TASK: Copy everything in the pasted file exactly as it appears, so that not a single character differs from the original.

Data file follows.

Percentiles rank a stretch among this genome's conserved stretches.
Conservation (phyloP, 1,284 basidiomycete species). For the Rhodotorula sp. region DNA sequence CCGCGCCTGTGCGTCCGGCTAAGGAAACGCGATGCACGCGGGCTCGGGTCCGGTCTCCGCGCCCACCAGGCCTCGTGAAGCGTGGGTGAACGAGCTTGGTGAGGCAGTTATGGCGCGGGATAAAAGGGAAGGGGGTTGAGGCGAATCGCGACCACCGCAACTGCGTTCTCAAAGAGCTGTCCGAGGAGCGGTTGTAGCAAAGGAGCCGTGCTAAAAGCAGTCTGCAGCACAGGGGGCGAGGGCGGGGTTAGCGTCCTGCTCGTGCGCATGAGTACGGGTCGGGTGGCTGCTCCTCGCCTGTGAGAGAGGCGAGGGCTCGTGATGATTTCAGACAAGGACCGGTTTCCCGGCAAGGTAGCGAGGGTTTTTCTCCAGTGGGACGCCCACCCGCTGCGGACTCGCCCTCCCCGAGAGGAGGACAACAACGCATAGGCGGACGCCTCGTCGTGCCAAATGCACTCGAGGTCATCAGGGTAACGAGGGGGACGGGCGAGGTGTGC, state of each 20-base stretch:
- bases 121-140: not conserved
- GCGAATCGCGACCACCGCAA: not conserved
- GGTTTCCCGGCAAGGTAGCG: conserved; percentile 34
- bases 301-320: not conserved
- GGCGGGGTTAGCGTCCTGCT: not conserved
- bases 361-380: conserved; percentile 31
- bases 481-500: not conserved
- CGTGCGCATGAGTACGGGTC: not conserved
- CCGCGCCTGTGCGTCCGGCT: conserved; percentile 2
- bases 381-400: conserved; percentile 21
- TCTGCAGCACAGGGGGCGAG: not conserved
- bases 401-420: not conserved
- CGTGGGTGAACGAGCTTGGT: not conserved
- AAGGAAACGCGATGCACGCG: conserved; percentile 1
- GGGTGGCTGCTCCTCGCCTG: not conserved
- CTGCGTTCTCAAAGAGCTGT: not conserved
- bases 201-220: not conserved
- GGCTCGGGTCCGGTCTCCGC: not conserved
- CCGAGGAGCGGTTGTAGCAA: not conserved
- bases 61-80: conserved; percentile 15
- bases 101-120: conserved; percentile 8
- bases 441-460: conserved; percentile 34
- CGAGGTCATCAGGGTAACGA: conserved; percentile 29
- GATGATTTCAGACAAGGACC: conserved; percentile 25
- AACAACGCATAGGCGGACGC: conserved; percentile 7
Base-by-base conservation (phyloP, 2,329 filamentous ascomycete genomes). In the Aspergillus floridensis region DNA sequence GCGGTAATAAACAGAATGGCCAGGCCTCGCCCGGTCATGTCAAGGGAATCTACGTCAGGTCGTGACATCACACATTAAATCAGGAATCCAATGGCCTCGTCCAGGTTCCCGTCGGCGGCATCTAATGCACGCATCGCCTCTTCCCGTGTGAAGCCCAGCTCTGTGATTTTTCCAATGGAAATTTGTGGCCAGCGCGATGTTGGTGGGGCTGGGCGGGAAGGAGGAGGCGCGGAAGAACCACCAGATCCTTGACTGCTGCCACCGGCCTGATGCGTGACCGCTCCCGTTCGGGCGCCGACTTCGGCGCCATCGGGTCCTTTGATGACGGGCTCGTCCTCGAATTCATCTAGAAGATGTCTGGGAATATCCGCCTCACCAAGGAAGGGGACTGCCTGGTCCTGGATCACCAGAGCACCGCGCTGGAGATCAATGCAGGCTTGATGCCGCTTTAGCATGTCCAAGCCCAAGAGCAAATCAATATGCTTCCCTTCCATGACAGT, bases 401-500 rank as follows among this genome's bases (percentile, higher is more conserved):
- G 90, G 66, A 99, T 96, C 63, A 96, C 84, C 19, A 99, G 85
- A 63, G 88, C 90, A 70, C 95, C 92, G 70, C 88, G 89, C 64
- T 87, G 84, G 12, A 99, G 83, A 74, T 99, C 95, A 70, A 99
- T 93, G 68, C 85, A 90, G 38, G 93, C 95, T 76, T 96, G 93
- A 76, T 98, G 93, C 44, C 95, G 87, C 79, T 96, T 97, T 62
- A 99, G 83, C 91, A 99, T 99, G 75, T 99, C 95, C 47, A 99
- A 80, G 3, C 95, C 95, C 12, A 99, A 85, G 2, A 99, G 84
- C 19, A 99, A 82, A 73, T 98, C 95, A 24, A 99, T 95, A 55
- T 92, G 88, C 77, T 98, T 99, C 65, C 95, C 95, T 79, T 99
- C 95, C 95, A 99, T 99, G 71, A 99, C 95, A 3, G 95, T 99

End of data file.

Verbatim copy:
Percentiles rank a stretch among this genome's conserved stretches.
Conservation (phyloP, 1,284 basidiomycete species). For the Rhodotorula sp. region DNA sequence CCGCGCCTGTGCGTCCGGCTAAGGAAACGCGATGCACGCGGGCTCGGGTCCGGTCTCCGCGCCCACCAGGCCTCGTGAAGCGTGGGTGAACGAGCTTGGTGAGGCAGTTATGGCGCGGGATAAAAGGGAAGGGGGTTGAGGCGAATCGCGACCACCGCAACTGCGTTCTCAAAGAGCTGTCCGAGGAGCGGTTGTAGCAAAGGAGCCGTGCTAAAAGCAGTCTGCAGCACAGGGGGCGAGGGCGGGGTTAGCGTCCTGCTCGTGCGCATGAGTACGGGTCGGGTGGCTGCTCCTCGCCTGTGAGAGAGGCGAGGGCTCGTGATGATTTCAGACAAGGACCGGTTTCCCGGCAAGGTAGCGAGGGTTTTTCTCCAGTGGGACGCCCACCCGCTGCGGACTCGCCCTCCCCGAGAGGAGGACAACAACGCATAGGCGGACGCCTCGTCGTGCCAAATGCACTCGAGGTCATCAGGGTAACGAGGGGGACGGGCGAGGTGTGC, state of each 20-base stretch:
- bases 121-140: not conserved
- GCGAATCGCGACCACCGCAA: not conserved
- GGTTTCCCGGCAAGGTAGCG: conserved; percentile 34
- bases 301-320: not conserved
- GGCGGGGTTAGCGTCCTGCT: not conserved
- bases 361-380: conserved; percentile 31
- bases 481-500: not conserved
- CGTGCGCATGAGTACGGGTC: not conserved
- CCGCGCCTGTGCGTCCGGCT: conserved; percentile 2
- bases 381-400: conserved; percentile 21
- TCTGCAGCACAGGGGGCGAG: not conserved
- bases 401-420: not conserved
- CGTGGGTGAACGAGCTTGGT: not conserved
- AAGGAAACGCGATGCACGCG: conserved; percentile 1
- GGGTGGCTGCTCCTCGCCTG: not conserved
- CTGCGTTCTCAAAGAGCTGT: not conserved
- bases 201-220: not conserved
- GGCTCGGGTCCGGTCTCCGC: not conserved
- CCGAGGAGCGGTTGTAGCAA: not conserved
- bases 61-80: conserved; percentile 15
- bases 101-120: conserved; percentile 8
- bases 441-460: conserved; percentile 34
- CGAGGTCATCAGGGTAACGA: conserved; percentile 29
- GATGATTTCAGACAAGGACC: conserved; percentile 25
- AACAACGCATAGGCGGACGC: conserved; percentile 7
Base-by-base conservation (phyloP, 2,329 filamentous ascomycete genomes). In the Aspergillus floridensis region DNA sequence GCGGTAATAAACAGAATGGCCAGGCCTCGCCCGGTCATGTCAAGGGAATCTACGTCAGGTCGTGACATCACACATTAAATCAGGAATCCAATGGCCTCGTCCAGGTTCCCGTCGGCGGCATCTAATGCACGCATCGCCTCTTCCCGTGTGAAGCCCAGCTCTGTGATTTTTCCAATGGAAATTTGTGGCCAGCGCGATGTTGGTGGGGCTGGGCGGGAAGGAGGAGGCGCGGAAGAACCACCAGATCCTTGACTGCTGCCACCGGCCTGATGCGTGACCGCTCCCGTTCGGGCGCCGACTTCGGCGCCATCGGGTCCTTTGATGACGGGCTCGTCCTCGAATTCATCTAGAAGATGTCTGGGAATATCCGCCTCACCAAGGAAGGGGACTGCCTGGTCCTGGATCACCAGAGCACCGCGCTGGAGATCAATGCAGGCTTGATGCCGCTTTAGCATGTCCAAGCCCAAGAGCAAATCAATATGCTTCCCTTCCATGACAGT, bases 401-500 rank as follows among this genome's bases (percentile, higher is more conserved):
- G 90, G 66, A 99, T 96, C 63, A 96, C 84, C 19, A 99, G 85
- A 63, G 88, C 90, A 70, C 95, C 92, G 70, C 88, G 89, C 64
- T 87, G 84, G 12, A 99, G 83, A 74, T 99, C 95, A 70, A 99
- T 93, G 68, C 85, A 90, G 38, G 93, C 95, T 76, T 96, G 93
- A 76, T 98, G 93, C 44, C 95, G 87, C 79, T 96, T 97, T 62
- A 99, G 83, C 91, A 99, T 99, G 75, T 99, C 95, C 47, A 99
- A 80, G 3, C 95, C 95, C 12, A 99, A 85, G 2, A 99, G 84
- C 19, A 99, A 82, A 73, T 98, C 95, A 24, A 99, T 95, A 55
- T 92, G 88, C 77, T 98, T 99, C 65, C 95, C 95, T 79, T 99
- C 95, C 95, A 99, T 99, G 71, A 99, C 95, A 3, G 95, T 99